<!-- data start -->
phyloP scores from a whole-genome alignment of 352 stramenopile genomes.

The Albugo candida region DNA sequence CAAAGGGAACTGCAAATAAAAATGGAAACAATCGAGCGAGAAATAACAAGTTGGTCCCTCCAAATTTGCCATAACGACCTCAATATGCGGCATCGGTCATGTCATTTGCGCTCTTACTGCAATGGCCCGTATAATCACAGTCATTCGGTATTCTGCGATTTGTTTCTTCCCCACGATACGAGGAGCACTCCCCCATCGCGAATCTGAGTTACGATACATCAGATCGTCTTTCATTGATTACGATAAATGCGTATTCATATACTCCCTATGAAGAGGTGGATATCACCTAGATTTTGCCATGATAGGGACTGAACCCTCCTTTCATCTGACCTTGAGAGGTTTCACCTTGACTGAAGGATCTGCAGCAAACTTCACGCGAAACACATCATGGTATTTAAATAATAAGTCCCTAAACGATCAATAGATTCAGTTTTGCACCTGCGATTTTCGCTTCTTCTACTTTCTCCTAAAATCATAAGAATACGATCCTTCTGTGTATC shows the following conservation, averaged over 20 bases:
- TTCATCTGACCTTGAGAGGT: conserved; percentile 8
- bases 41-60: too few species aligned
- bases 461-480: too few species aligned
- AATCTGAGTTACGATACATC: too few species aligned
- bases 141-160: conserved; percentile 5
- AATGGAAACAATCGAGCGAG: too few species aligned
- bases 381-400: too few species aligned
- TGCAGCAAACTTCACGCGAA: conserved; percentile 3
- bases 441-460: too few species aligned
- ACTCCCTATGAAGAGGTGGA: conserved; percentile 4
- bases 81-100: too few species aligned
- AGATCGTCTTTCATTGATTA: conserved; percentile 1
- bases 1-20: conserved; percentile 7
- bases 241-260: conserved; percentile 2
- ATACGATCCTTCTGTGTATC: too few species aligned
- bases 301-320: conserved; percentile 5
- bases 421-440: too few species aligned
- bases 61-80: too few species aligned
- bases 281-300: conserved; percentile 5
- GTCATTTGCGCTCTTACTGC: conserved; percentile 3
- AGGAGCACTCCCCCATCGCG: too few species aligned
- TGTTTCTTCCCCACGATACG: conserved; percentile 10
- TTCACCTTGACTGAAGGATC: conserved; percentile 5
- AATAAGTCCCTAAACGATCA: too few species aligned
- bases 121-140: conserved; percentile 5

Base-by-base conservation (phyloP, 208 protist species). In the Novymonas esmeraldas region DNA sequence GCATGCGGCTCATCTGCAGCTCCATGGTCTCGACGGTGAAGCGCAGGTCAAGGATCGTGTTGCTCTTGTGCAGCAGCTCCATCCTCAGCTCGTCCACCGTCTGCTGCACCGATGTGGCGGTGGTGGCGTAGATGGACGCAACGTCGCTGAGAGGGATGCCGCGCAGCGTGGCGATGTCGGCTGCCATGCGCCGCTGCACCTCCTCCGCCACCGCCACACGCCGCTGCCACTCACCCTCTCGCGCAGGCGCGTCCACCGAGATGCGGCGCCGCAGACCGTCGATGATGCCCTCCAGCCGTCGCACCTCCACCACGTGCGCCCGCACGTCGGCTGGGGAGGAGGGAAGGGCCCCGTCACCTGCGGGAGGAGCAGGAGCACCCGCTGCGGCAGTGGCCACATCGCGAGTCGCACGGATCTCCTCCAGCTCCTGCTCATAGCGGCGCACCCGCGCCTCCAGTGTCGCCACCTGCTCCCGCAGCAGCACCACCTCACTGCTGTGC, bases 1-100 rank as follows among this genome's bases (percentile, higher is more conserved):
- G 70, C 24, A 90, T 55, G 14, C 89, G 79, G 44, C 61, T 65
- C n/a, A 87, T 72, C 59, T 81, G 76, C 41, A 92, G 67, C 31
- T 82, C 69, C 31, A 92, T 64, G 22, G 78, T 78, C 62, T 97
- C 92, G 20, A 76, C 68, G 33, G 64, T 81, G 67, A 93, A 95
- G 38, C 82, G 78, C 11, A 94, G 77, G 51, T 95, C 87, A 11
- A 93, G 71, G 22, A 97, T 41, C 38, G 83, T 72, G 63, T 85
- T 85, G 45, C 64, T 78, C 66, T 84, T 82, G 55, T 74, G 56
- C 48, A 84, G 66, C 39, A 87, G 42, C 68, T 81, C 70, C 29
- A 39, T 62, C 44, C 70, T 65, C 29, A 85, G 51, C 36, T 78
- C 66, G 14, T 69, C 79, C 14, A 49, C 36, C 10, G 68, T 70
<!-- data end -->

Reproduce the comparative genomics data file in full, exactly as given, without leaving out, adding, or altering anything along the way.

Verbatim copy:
phyloP scores from a whole-genome alignment of 352 stramenopile genomes.

The Albugo candida region DNA sequence CAAAGGGAACTGCAAATAAAAATGGAAACAATCGAGCGAGAAATAACAAGTTGGTCCCTCCAAATTTGCCATAACGACCTCAATATGCGGCATCGGTCATGTCATTTGCGCTCTTACTGCAATGGCCCGTATAATCACAGTCATTCGGTATTCTGCGATTTGTTTCTTCCCCACGATACGAGGAGCACTCCCCCATCGCGAATCTGAGTTACGATACATCAGATCGTCTTTCATTGATTACGATAAATGCGTATTCATATACTCCCTATGAAGAGGTGGATATCACCTAGATTTTGCCATGATAGGGACTGAACCCTCCTTTCATCTGACCTTGAGAGGTTTCACCTTGACTGAAGGATCTGCAGCAAACTTCACGCGAAACACATCATGGTATTTAAATAATAAGTCCCTAAACGATCAATAGATTCAGTTTTGCACCTGCGATTTTCGCTTCTTCTACTTTCTCCTAAAATCATAAGAATACGATCCTTCTGTGTATC shows the following conservation, averaged over 20 bases:
- TTCATCTGACCTTGAGAGGT: conserved; percentile 8
- bases 41-60: too few species aligned
- bases 461-480: too few species aligned
- AATCTGAGTTACGATACATC: too few species aligned
- bases 141-160: conserved; percentile 5
- AATGGAAACAATCGAGCGAG: too few species aligned
- bases 381-400: too few species aligned
- TGCAGCAAACTTCACGCGAA: conserved; percentile 3
- bases 441-460: too few species aligned
- ACTCCCTATGAAGAGGTGGA: conserved; percentile 4
- bases 81-100: too few species aligned
- AGATCGTCTTTCATTGATTA: conserved; percentile 1
- bases 1-20: conserved; percentile 7
- bases 241-260: conserved; percentile 2
- ATACGATCCTTCTGTGTATC: too few species aligned
- bases 301-320: conserved; percentile 5
- bases 421-440: too few species aligned
- bases 61-80: too few species aligned
- bases 281-300: conserved; percentile 5
- GTCATTTGCGCTCTTACTGC: conserved; percentile 3
- AGGAGCACTCCCCCATCGCG: too few species aligned
- TGTTTCTTCCCCACGATACG: conserved; percentile 10
- TTCACCTTGACTGAAGGATC: conserved; percentile 5
- AATAAGTCCCTAAACGATCA: too few species aligned
- bases 121-140: conserved; percentile 5

Base-by-base conservation (phyloP, 208 protist species). In the Novymonas esmeraldas region DNA sequence GCATGCGGCTCATCTGCAGCTCCATGGTCTCGACGGTGAAGCGCAGGTCAAGGATCGTGTTGCTCTTGTGCAGCAGCTCCATCCTCAGCTCGTCCACCGTCTGCTGCACCGATGTGGCGGTGGTGGCGTAGATGGACGCAACGTCGCTGAGAGGGATGCCGCGCAGCGTGGCGATGTCGGCTGCCATGCGCCGCTGCACCTCCTCCGCCACCGCCACACGCCGCTGCCACTCACCCTCTCGCGCAGGCGCGTCCACCGAGATGCGGCGCCGCAGACCGTCGATGATGCCCTCCAGCCGTCGCACCTCCACCACGTGCGCCCGCACGTCGGCTGGGGAGGAGGGAAGGGCCCCGTCACCTGCGGGAGGAGCAGGAGCACCCGCTGCGGCAGTGGCCACATCGCGAGTCGCACGGATCTCCTCCAGCTCCTGCTCATAGCGGCGCACCCGCGCCTCCAGTGTCGCCACCTGCTCCCGCAGCAGCACCACCTCACTGCTGTGC, bases 1-100 rank as follows among this genome's bases (percentile, higher is more conserved):
- G 70, C 24, A 90, T 55, G 14, C 89, G 79, G 44, C 61, T 65
- C n/a, A 87, T 72, C 59, T 81, G 76, C 41, A 92, G 67, C 31
- T 82, C 69, C 31, A 92, T 64, G 22, G 78, T 78, C 62, T 97
- C 92, G 20, A 76, C 68, G 33, G 64, T 81, G 67, A 93, A 95
- G 38, C 82, G 78, C 11, A 94, G 77, G 51, T 95, C 87, A 11
- A 93, G 71, G 22, A 97, T 41, C 38, G 83, T 72, G 63, T 85
- T 85, G 45, C 64, T 78, C 66, T 84, T 82, G 55, T 74, G 56
- C 48, A 84, G 66, C 39, A 87, G 42, C 68, T 81, C 70, C 29
- A 39, T 62, C 44, C 70, T 65, C 29, A 85, G 51, C 36, T 78
- C 66, G 14, T 69, C 79, C 14, A 49, C 36, C 10, G 68, T 70